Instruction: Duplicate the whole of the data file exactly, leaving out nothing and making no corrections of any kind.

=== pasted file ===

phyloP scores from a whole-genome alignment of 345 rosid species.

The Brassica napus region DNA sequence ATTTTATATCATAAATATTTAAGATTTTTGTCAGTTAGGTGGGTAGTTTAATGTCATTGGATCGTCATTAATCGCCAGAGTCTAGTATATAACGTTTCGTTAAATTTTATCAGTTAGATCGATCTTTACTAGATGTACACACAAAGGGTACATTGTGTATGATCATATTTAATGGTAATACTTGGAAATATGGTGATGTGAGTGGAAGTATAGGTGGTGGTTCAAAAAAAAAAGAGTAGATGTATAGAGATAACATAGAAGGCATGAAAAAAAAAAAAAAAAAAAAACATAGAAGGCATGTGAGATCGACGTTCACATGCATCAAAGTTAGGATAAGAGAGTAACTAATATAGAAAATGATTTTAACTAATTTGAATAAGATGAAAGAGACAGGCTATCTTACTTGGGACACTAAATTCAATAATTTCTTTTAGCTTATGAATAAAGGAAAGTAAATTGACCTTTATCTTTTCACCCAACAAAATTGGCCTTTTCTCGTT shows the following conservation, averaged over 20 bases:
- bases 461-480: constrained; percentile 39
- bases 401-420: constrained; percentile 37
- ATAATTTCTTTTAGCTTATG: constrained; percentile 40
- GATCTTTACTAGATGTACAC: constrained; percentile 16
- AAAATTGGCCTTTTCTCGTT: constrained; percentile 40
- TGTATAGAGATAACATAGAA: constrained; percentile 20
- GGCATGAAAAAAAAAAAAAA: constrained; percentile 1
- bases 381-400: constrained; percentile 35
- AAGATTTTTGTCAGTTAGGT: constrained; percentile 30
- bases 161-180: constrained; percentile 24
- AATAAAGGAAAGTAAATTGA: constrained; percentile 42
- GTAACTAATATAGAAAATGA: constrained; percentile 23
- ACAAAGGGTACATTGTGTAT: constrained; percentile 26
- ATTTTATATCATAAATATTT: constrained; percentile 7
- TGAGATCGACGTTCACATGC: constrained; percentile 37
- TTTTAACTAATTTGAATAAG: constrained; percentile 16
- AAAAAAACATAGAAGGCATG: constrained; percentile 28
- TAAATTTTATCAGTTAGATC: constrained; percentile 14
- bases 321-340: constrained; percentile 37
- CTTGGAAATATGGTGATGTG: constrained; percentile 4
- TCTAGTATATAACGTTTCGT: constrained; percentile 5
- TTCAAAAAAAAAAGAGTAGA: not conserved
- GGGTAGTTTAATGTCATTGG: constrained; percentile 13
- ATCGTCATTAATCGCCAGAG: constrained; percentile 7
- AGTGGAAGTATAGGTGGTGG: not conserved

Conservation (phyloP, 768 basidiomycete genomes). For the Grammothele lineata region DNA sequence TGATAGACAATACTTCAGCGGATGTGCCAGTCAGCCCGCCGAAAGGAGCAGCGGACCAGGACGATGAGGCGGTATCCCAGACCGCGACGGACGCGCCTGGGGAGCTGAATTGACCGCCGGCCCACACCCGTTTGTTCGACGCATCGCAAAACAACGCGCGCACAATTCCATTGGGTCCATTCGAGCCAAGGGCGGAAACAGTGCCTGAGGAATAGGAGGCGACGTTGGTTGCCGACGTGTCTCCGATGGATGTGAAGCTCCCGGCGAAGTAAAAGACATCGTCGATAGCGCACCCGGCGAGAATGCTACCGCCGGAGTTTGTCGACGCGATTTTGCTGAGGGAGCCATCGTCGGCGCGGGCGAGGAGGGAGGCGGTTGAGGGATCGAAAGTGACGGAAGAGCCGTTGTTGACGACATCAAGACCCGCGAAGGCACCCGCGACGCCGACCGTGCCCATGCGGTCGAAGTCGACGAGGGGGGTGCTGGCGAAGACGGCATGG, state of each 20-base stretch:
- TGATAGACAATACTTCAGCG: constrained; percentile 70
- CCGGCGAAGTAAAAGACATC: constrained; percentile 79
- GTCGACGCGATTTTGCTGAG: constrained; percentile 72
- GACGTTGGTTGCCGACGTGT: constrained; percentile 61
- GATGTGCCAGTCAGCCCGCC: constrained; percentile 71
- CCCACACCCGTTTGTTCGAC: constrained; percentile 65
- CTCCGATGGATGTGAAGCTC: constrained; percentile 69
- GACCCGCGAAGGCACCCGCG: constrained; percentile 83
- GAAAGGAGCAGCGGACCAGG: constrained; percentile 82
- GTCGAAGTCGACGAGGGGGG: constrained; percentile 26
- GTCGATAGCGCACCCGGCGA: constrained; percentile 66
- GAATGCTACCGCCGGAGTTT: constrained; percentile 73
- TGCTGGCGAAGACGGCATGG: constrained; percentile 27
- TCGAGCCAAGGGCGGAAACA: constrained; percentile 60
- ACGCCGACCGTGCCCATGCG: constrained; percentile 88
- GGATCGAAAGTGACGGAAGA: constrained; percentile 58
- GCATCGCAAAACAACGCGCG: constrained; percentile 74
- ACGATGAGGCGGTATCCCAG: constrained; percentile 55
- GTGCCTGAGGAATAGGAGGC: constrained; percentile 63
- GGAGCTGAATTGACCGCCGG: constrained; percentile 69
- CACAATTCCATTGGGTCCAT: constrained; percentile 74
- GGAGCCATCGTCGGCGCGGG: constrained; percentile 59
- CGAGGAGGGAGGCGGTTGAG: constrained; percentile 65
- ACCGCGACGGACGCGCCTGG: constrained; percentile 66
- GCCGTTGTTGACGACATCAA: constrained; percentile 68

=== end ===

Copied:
phyloP scores from a whole-genome alignment of 345 rosid species.

The Brassica napus region DNA sequence ATTTTATATCATAAATATTTAAGATTTTTGTCAGTTAGGTGGGTAGTTTAATGTCATTGGATCGTCATTAATCGCCAGAGTCTAGTATATAACGTTTCGTTAAATTTTATCAGTTAGATCGATCTTTACTAGATGTACACACAAAGGGTACATTGTGTATGATCATATTTAATGGTAATACTTGGAAATATGGTGATGTGAGTGGAAGTATAGGTGGTGGTTCAAAAAAAAAAGAGTAGATGTATAGAGATAACATAGAAGGCATGAAAAAAAAAAAAAAAAAAAAACATAGAAGGCATGTGAGATCGACGTTCACATGCATCAAAGTTAGGATAAGAGAGTAACTAATATAGAAAATGATTTTAACTAATTTGAATAAGATGAAAGAGACAGGCTATCTTACTTGGGACACTAAATTCAATAATTTCTTTTAGCTTATGAATAAAGGAAAGTAAATTGACCTTTATCTTTTCACCCAACAAAATTGGCCTTTTCTCGTT shows the following conservation, averaged over 20 bases:
- bases 461-480: constrained; percentile 39
- bases 401-420: constrained; percentile 37
- ATAATTTCTTTTAGCTTATG: constrained; percentile 40
- GATCTTTACTAGATGTACAC: constrained; percentile 16
- AAAATTGGCCTTTTCTCGTT: constrained; percentile 40
- TGTATAGAGATAACATAGAA: constrained; percentile 20
- GGCATGAAAAAAAAAAAAAA: constrained; percentile 1
- bases 381-400: constrained; percentile 35
- AAGATTTTTGTCAGTTAGGT: constrained; percentile 30
- bases 161-180: constrained; percentile 24
- AATAAAGGAAAGTAAATTGA: constrained; percentile 42
- GTAACTAATATAGAAAATGA: constrained; percentile 23
- ACAAAGGGTACATTGTGTAT: constrained; percentile 26
- ATTTTATATCATAAATATTT: constrained; percentile 7
- TGAGATCGACGTTCACATGC: constrained; percentile 37
- TTTTAACTAATTTGAATAAG: constrained; percentile 16
- AAAAAAACATAGAAGGCATG: constrained; percentile 28
- TAAATTTTATCAGTTAGATC: constrained; percentile 14
- bases 321-340: constrained; percentile 37
- CTTGGAAATATGGTGATGTG: constrained; percentile 4
- TCTAGTATATAACGTTTCGT: constrained; percentile 5
- TTCAAAAAAAAAAGAGTAGA: not conserved
- GGGTAGTTTAATGTCATTGG: constrained; percentile 13
- ATCGTCATTAATCGCCAGAG: constrained; percentile 7
- AGTGGAAGTATAGGTGGTGG: not conserved

Conservation (phyloP, 768 basidiomycete genomes). For the Grammothele lineata region DNA sequence TGATAGACAATACTTCAGCGGATGTGCCAGTCAGCCCGCCGAAAGGAGCAGCGGACCAGGACGATGAGGCGGTATCCCAGACCGCGACGGACGCGCCTGGGGAGCTGAATTGACCGCCGGCCCACACCCGTTTGTTCGACGCATCGCAAAACAACGCGCGCACAATTCCATTGGGTCCATTCGAGCCAAGGGCGGAAACAGTGCCTGAGGAATAGGAGGCGACGTTGGTTGCCGACGTGTCTCCGATGGATGTGAAGCTCCCGGCGAAGTAAAAGACATCGTCGATAGCGCACCCGGCGAGAATGCTACCGCCGGAGTTTGTCGACGCGATTTTGCTGAGGGAGCCATCGTCGGCGCGGGCGAGGAGGGAGGCGGTTGAGGGATCGAAAGTGACGGAAGAGCCGTTGTTGACGACATCAAGACCCGCGAAGGCACCCGCGACGCCGACCGTGCCCATGCGGTCGAAGTCGACGAGGGGGGTGCTGGCGAAGACGGCATGG, state of each 20-base stretch:
- TGATAGACAATACTTCAGCG: constrained; percentile 70
- CCGGCGAAGTAAAAGACATC: constrained; percentile 79
- GTCGACGCGATTTTGCTGAG: constrained; percentile 72
- GACGTTGGTTGCCGACGTGT: constrained; percentile 61
- GATGTGCCAGTCAGCCCGCC: constrained; percentile 71
- CCCACACCCGTTTGTTCGAC: constrained; percentile 65
- CTCCGATGGATGTGAAGCTC: constrained; percentile 69
- GACCCGCGAAGGCACCCGCG: constrained; percentile 83
- GAAAGGAGCAGCGGACCAGG: constrained; percentile 82
- GTCGAAGTCGACGAGGGGGG: constrained; percentile 26
- GTCGATAGCGCACCCGGCGA: constrained; percentile 66
- GAATGCTACCGCCGGAGTTT: constrained; percentile 73
- TGCTGGCGAAGACGGCATGG: constrained; percentile 27
- TCGAGCCAAGGGCGGAAACA: constrained; percentile 60
- ACGCCGACCGTGCCCATGCG: constrained; percentile 88
- GGATCGAAAGTGACGGAAGA: constrained; percentile 58
- GCATCGCAAAACAACGCGCG: constrained; percentile 74
- ACGATGAGGCGGTATCCCAG: constrained; percentile 55
- GTGCCTGAGGAATAGGAGGC: constrained; percentile 63
- GGAGCTGAATTGACCGCCGG: constrained; percentile 69
- CACAATTCCATTGGGTCCAT: constrained; percentile 74
- GGAGCCATCGTCGGCGCGGG: constrained; percentile 59
- CGAGGAGGGAGGCGGTTGAG: constrained; percentile 65
- ACCGCGACGGACGCGCCTGG: constrained; percentile 66
- GCCGTTGTTGACGACATCAA: constrained; percentile 68